Public health experts have written to the FDA urging commissioner Scott Gottlieb to respond to the latest youth vaping statistics with ‘proportionate and reasonable action’.

The letter was sent by Iowa Attorney General, Thomas J Miller, signed by signatories including the UK’s Clive Bates.

The Attorney General acknowledged that there was a difficult balance to maintain between encouraging vaping as an ‘off-ramp’ for smokers and and an ‘on-ramp’ for teens taking up nicotine.

Half a million Americans die from smoking-related illnesses each year.

Mr Miller wrote:

• It is essential to distinguish between adolescent occasional use and regular or daily use and to focus policy on addressing the latter, while not over-reacting to the former.

• The most intensive adolescent e-cigarette users are far more likely to also be smokers. They may potentially benefit from e-cigarette use. There is no ethical basis for ignoring public
health harm reduction benefits to those under 18.

• The risks of vaping should not be exaggerated, and any policy response should be proportionate to risk. Even though there will be residual uncertainty about the long-term health risks until these products have been used for several decades, we know enough now to be confident that these products pose little direct risk to either adults or adolescents compared to smoking or to many common youth risk behaviors.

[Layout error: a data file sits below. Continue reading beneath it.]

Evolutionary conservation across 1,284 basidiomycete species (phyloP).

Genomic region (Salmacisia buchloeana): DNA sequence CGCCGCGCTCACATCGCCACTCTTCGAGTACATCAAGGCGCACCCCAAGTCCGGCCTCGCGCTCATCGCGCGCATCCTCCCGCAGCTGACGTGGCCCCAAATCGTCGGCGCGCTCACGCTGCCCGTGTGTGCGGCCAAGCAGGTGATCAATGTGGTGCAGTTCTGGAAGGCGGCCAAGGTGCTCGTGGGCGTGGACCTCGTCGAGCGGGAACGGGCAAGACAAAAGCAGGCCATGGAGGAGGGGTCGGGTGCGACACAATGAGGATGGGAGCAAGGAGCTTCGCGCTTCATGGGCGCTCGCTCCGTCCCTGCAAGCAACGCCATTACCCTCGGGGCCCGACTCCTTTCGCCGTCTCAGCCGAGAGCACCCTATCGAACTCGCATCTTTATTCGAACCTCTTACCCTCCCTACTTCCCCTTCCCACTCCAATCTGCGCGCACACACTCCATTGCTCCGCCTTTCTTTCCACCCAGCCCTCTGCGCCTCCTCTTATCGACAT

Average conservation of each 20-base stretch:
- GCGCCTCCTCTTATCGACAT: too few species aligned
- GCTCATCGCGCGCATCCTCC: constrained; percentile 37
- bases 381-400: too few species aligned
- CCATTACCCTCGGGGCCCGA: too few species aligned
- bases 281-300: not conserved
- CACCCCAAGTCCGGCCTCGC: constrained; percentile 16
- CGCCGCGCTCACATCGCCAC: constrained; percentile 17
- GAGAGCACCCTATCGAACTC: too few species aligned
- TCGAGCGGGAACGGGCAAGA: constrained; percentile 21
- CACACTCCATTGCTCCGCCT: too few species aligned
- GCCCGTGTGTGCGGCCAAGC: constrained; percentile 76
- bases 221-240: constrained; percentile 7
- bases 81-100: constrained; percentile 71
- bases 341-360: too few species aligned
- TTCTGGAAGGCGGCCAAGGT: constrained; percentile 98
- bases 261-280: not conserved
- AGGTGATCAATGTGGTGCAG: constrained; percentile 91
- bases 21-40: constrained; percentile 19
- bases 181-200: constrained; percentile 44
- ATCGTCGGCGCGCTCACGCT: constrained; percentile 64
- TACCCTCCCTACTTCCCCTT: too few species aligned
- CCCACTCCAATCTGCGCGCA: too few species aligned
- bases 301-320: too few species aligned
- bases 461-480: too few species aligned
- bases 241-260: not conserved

• Vaping by youth is primarily a concern only to the extent it will lead to cigarette smoking, and there is little evidence suggesting that vaping itself causes regular smoking. Regular use of vapor products is a concern because it could be indicative of emerging dependence. If young people become dependent on nicotine through vaping, then removal from the market of the products they are using could lead to unpredictable behavioral responses, including uptake or increase of smoking – the outcome that FDA and the public health community seeks to avoid.

• It is not possible to separate neatly the interests of adults and adolescents. Parental and role-model smoking is a major risk factor for youth initiation. Young people suffer significant harm when a parent or other significant people in their lives die or are incapacitated by smoking-related disease. All adolescents grow to become adults and their wellbeing is a product of risks and opportunities available through the life-course. Young people have a stake in the adult society they will grow into.

• Even if FDA can identify causal connections between product characteristics, such as flavors, and uptake of youth vaping, there are further difficulties in establishing the effects of any
intervention on youth behavior and whether this will cause net harms or net benefits.

• FDA’s comprehensive strategy for nicotine has a clear long-term objective to protect young people from initiating with the most harmful products. But this strategy is highly contingent on the availability of appealing and effective alternatives to smoking. A hasty response that does not consider the harm reduction potential for adults could render FDA’s broader strategy inoperable.